The economic recession that started nearly 10 years ago has had a significant impact on the golf industry, one that is still being felt today. A few golf facilities have prospered since that difficult time but far more have struggled, some closing their doors while numerous others changed hands or significantly altered their business model. These effects are not surprising given the challenges created by an oversupply of golf courses that is partially the product of the aging golfer demographic and declining participation rates among younger generations. Furthermore, extended periods of severe drought have increased the price of water and limited its availability for golf courses.
When the recession hit, golf course superintendents faced the familiar challenge of trying to do more with less. Out of necessity, maintenance budgets were frozen or cut at many golf courses while the cost of many inputs – e.g., plant protectants, water, equipment – continued to rise. The maintenance budgets at some courses still remain lower today than they were 8-10 years ago, testimony to the long-term effects that changes in demographics and the economy have had on golf.
Golf course superintendents are accustomed to budget cuts. Recent rounds of belt tightening, however, were accompanied by pressure to reduce costs and course closures by avoiding disruptive maintenance practices. Convenient changes to maintenance practices, such as skipping or rescheduling aeration and topdressing, took precedence over more sensible ways to reduce costs such as reducing the intensity of bunker maintenance or scaling back unnecessary landscaping. Golf facilities also wanted to achieve budget cuts without a noticeable change in course conditioning. Unfortunately, cutbacks were noticed by golfers at many facilities.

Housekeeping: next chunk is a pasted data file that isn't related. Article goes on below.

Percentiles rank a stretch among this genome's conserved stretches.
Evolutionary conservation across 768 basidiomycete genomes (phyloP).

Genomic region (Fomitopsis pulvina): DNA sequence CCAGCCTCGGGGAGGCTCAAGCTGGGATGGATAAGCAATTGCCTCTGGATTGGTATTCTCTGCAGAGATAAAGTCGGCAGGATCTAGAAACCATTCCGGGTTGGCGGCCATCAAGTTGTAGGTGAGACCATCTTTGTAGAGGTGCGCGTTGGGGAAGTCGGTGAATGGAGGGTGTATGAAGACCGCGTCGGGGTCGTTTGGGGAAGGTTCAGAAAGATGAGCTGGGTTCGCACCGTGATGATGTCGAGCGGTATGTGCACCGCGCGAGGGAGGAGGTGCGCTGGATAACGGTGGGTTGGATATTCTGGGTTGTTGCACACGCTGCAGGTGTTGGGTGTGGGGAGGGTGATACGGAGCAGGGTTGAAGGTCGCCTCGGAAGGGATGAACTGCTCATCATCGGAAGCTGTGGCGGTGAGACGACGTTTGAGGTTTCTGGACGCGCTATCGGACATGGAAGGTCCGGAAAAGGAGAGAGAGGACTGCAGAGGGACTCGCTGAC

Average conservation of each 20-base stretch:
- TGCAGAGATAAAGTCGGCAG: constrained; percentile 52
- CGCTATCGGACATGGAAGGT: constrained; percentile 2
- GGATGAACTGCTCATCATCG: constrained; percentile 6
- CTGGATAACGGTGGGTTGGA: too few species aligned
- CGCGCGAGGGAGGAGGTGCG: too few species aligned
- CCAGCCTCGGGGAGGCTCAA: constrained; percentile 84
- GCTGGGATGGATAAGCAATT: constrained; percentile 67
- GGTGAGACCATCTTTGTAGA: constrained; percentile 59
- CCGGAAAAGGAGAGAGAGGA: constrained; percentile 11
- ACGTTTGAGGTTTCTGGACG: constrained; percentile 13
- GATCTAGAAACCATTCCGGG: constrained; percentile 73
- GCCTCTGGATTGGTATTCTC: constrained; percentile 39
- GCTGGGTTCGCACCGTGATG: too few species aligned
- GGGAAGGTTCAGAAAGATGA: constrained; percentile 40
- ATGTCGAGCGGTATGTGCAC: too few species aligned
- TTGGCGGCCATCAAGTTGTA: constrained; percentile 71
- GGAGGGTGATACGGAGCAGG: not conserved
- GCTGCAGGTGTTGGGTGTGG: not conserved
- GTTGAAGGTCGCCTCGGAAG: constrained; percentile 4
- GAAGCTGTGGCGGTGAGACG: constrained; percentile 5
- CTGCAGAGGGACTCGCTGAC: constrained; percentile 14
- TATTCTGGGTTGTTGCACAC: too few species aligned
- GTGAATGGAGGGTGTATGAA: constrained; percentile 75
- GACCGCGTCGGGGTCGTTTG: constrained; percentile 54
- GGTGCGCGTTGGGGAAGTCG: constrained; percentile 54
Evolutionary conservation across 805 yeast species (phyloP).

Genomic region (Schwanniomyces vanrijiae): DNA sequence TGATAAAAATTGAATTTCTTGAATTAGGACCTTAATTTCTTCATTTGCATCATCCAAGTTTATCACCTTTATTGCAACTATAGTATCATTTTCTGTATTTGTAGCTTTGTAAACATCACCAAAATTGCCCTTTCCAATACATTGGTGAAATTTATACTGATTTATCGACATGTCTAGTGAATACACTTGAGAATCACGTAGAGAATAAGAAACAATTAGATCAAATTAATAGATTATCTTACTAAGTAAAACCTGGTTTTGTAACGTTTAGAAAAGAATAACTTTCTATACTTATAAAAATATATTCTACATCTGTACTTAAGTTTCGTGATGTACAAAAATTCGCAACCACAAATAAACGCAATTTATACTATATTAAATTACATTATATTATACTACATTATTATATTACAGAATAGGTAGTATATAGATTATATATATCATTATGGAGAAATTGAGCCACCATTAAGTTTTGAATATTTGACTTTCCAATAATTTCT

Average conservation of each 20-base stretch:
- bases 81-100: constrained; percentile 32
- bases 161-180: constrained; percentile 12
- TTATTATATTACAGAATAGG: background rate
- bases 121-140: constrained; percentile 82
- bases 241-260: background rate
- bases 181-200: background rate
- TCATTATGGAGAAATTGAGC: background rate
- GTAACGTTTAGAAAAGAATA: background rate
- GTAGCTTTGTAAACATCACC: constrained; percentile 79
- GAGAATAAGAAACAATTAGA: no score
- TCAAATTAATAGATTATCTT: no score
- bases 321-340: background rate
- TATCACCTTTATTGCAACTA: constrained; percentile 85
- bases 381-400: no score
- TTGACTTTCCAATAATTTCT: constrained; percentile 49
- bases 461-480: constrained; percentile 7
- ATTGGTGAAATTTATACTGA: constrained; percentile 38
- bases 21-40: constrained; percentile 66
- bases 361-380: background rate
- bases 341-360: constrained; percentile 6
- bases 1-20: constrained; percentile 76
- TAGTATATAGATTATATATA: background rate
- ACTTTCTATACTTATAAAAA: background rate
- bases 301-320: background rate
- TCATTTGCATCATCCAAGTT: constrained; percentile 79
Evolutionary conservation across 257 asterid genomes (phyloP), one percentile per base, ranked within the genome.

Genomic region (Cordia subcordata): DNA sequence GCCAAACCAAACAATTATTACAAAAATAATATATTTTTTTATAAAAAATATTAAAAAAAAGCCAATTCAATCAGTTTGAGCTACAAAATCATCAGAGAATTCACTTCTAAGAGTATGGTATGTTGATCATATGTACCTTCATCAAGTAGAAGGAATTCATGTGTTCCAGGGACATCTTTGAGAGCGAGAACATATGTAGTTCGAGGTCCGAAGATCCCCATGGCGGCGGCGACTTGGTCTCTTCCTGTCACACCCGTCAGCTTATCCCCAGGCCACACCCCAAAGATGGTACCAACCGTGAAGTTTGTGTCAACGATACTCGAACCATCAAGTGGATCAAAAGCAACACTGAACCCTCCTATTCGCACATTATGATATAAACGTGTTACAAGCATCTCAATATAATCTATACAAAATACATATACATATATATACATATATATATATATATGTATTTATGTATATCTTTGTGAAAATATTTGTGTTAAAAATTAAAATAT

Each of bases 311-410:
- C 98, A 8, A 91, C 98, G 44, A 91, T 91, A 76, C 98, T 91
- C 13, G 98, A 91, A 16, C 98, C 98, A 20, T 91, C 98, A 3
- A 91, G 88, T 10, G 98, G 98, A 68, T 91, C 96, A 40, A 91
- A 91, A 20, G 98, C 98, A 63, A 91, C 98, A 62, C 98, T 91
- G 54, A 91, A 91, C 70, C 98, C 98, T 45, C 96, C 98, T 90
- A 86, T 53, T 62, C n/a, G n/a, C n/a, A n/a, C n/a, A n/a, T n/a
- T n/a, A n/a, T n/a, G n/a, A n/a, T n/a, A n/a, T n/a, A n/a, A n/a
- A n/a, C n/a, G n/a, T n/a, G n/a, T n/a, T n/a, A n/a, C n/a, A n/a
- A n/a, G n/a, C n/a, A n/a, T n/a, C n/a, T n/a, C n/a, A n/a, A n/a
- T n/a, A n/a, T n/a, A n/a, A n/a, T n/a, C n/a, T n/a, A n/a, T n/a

When it comes to cutting costs, there is a big difference between eliminating needless amenities and compromising essential agronomic programs. The good news is that the recession caused golf facilities to re-evaluate maintenance practices, presentation options and course amenities. Many golf courses were forced to differentiate between essential and nonessential maintenance programs so they could focus on what matters most. Surprisingly, some cost-saving changes had positive effects on playability and aesthetics.
Numerous strategies have recently been utilized to reduce golf course maintenance costs; a brief review of the more common strategies and their overall impacts follows.